Special Guest, the multi-talented sibling of 1st Avenue Machine, recently summed up the company's eclectic creative spirit with an 80-second stop-motion style animated film entitled "Special Guest: The Journey."
The film is the debut for the studio's newest addition, Director Vinicius Costa. In the studio's tradition of having new directors create a film based on their idea of The Special Guest, Vinicius Costa created "Special Guest: The Journey" The film employs the metaphor of travel using a neatly-packed suitcase to reveal the company's diverse and multi-faceted capabilities.
"I was visiting New York on business, and saw an interesting book on perfect packing," says the Brazil-based Costa. "It occurred to me that just looking at someone's luggage could tell you a lot about the owner's personality. The idea stayed with me, and I started thinking of Special Guest as a suitcase full of unique techniques, options, and creative styles, all right there for the taking."
Opening with a full-screen shot of neatly folded shirts and other apparel, "Special Guest: The Journey" widens out to reveal the scene on a t-shirt. A pair of arms reach forward to deftly fold the t-shirt and place it in a suitcase. As the camera pans to the left, the suitcase extends to reveal a wide variety of brightly patterned shirts. The shot continues smoothly as the patterns begin to interact with one another. A chest pocket opens like a door before emitting a long blue ribbon which just as quickly becomes a roadway complete with moving cars. Surrounding patterns spring to life, revealing moving airplanes and trains, as cars attempt to park between the black keys on a keyboard. The scene changes to one of dimly illuminated space before changing utterly to reveal a doorknob.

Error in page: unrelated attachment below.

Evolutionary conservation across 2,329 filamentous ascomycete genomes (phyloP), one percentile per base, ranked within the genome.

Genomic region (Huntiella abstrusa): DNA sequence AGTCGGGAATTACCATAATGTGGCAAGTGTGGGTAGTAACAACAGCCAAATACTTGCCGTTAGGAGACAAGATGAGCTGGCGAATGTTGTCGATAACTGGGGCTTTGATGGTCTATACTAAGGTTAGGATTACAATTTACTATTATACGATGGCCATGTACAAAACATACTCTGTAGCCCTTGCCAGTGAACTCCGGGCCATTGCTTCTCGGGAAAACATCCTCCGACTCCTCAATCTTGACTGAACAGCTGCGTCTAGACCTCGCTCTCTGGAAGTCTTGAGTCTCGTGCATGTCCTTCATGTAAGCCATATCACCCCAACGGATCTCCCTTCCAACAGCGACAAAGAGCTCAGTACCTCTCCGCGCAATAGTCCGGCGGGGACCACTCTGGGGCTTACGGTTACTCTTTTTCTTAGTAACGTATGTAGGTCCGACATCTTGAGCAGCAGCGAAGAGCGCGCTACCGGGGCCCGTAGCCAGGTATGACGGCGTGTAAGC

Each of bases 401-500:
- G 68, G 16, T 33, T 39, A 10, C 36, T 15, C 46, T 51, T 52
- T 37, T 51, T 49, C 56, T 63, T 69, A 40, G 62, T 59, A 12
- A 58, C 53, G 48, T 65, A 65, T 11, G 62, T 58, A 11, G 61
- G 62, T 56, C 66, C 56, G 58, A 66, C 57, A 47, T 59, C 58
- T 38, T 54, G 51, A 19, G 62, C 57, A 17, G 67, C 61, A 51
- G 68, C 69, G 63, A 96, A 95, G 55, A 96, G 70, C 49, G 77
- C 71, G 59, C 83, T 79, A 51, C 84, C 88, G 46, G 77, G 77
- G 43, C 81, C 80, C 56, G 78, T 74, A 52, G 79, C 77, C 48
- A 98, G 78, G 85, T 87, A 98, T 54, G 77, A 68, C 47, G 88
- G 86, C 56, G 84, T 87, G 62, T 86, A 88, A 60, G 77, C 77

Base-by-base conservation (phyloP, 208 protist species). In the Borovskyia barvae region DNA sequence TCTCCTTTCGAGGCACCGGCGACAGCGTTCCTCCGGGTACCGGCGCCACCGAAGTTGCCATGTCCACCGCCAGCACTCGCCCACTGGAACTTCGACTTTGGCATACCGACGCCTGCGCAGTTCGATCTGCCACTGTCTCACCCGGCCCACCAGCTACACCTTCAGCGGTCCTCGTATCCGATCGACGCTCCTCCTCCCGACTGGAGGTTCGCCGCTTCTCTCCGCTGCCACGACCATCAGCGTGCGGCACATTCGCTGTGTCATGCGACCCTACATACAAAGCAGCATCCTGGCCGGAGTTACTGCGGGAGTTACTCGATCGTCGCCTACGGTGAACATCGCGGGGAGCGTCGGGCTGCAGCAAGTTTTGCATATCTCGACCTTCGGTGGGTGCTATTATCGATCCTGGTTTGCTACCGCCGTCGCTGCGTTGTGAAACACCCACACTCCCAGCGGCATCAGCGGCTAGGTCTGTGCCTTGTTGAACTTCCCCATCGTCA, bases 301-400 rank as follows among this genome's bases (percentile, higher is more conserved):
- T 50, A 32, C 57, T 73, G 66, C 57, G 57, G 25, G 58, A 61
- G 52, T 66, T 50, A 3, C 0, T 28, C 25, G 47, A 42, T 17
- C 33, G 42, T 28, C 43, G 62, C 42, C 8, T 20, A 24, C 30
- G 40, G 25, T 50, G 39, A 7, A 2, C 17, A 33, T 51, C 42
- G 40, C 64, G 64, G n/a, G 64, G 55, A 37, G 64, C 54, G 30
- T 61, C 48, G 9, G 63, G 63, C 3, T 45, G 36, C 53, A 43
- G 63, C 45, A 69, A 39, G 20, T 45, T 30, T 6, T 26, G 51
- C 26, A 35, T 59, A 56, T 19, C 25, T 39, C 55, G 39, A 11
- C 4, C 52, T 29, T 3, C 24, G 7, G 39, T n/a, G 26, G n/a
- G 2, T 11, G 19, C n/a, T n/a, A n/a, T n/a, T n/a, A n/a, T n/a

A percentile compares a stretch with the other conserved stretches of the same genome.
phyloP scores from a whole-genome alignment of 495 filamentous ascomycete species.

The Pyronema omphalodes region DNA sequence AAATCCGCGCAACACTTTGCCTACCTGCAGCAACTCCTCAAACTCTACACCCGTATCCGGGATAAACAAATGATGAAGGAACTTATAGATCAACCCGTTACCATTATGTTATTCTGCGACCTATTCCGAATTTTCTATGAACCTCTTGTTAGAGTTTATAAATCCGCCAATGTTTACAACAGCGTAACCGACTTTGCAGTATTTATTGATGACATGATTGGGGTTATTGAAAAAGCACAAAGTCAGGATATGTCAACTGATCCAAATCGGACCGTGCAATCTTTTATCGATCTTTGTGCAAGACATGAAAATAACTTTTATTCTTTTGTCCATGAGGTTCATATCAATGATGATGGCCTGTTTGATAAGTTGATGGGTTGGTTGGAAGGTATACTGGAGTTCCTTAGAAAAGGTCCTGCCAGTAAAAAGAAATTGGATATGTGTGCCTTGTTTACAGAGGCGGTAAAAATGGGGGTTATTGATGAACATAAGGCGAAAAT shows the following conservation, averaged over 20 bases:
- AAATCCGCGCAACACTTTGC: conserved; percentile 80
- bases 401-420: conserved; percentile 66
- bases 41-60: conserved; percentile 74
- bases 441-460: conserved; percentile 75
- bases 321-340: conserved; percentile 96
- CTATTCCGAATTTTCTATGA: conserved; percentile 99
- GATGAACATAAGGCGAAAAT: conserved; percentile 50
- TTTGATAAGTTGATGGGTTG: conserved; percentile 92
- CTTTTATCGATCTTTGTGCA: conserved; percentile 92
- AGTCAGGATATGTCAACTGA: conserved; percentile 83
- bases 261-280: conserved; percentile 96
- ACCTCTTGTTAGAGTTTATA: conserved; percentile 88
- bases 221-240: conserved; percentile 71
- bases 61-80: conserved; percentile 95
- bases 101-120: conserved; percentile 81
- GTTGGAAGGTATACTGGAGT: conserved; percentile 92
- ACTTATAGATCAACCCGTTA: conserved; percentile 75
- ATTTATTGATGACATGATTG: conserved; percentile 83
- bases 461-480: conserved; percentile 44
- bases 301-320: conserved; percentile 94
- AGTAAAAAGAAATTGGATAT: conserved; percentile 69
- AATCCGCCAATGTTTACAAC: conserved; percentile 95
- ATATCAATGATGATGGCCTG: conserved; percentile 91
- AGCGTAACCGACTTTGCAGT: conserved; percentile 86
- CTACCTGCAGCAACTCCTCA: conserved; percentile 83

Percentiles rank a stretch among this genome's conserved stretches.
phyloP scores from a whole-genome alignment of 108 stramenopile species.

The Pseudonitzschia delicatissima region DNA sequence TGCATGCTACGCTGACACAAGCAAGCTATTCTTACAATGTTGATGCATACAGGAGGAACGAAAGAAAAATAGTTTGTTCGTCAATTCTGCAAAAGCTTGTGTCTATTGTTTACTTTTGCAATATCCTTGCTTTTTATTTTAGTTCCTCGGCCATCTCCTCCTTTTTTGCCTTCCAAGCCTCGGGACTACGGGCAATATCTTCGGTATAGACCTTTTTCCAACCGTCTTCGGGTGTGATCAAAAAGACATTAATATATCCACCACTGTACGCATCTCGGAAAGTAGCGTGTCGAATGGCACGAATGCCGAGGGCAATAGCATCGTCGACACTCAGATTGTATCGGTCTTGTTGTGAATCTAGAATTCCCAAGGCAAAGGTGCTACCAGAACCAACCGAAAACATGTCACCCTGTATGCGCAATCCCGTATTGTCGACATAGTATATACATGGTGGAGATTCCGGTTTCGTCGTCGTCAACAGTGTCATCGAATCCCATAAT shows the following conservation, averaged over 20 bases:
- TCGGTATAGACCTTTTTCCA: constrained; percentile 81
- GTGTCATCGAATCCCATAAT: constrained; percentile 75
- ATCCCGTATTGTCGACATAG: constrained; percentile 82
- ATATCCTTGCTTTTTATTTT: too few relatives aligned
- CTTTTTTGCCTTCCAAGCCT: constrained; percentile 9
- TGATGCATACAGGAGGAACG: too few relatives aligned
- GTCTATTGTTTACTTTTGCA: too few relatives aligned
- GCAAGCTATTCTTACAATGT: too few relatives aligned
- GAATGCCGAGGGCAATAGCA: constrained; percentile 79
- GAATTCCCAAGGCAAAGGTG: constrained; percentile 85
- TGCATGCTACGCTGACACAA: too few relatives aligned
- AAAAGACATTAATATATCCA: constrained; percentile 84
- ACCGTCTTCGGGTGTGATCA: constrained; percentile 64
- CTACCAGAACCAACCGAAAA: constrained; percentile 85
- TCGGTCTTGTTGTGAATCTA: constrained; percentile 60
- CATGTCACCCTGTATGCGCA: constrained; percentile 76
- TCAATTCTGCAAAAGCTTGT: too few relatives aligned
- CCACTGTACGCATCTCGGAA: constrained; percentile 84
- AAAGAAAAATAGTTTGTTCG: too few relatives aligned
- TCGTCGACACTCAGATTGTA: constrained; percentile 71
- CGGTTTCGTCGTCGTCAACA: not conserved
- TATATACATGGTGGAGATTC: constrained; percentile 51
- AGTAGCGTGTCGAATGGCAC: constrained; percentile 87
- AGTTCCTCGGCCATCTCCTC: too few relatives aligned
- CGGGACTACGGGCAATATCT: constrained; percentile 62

"In keeping with the theme of luggage and travel, I started working with hotel elements," says Costa. "I came up with a doorknob tag in the shape of a G, sort of like a 'Do Not Disturb' sign. I knew I had an important symbol that would connect the video together."
Drawing out from the doorknob, viewers are presented with a tiny person ready to enter a tiny doorway on the giant doorknob. As the door opens, the epic music swells and the camera drifts upwards to reveal a colorful, whimsical environment that seems equal parts Salvador Dali and Monty Python.
Brilliantly colored, illustrative images combine with flying beds and pink jellyfish, and precede a cartoon-like rendering of the company name backed by rays of heavenly light puncturing clouds. No sooner is the scene complete than the camera pulls back to reveal a Special Guest t-shirt, which is duly folded and placed in a suitcase, bringing "Special Guest: The Journey" to a close.
"While in New York, I also saw the incredible Salvador Dali show at the Museum of Modern Art," says Costa. "It blew me away and inspired me to combine my illustrative techniques with elements of surrealism. Back in Brazil, I enlisted the help of my colleagues at Studio Animatorio to put all of this together. It was a big challenge, because we used so many techniques and styles to create a very unusual scene. I wanted all the elements to be realistic in their interactions with each other, but I also wanted a playful feel. In the end, the film is so packed with details that it needs repeated viewings. Since it begins and ends with the same shot, I liked the feeling of it turning into an infinite loop, a symbol of Special Guest's renewable talent."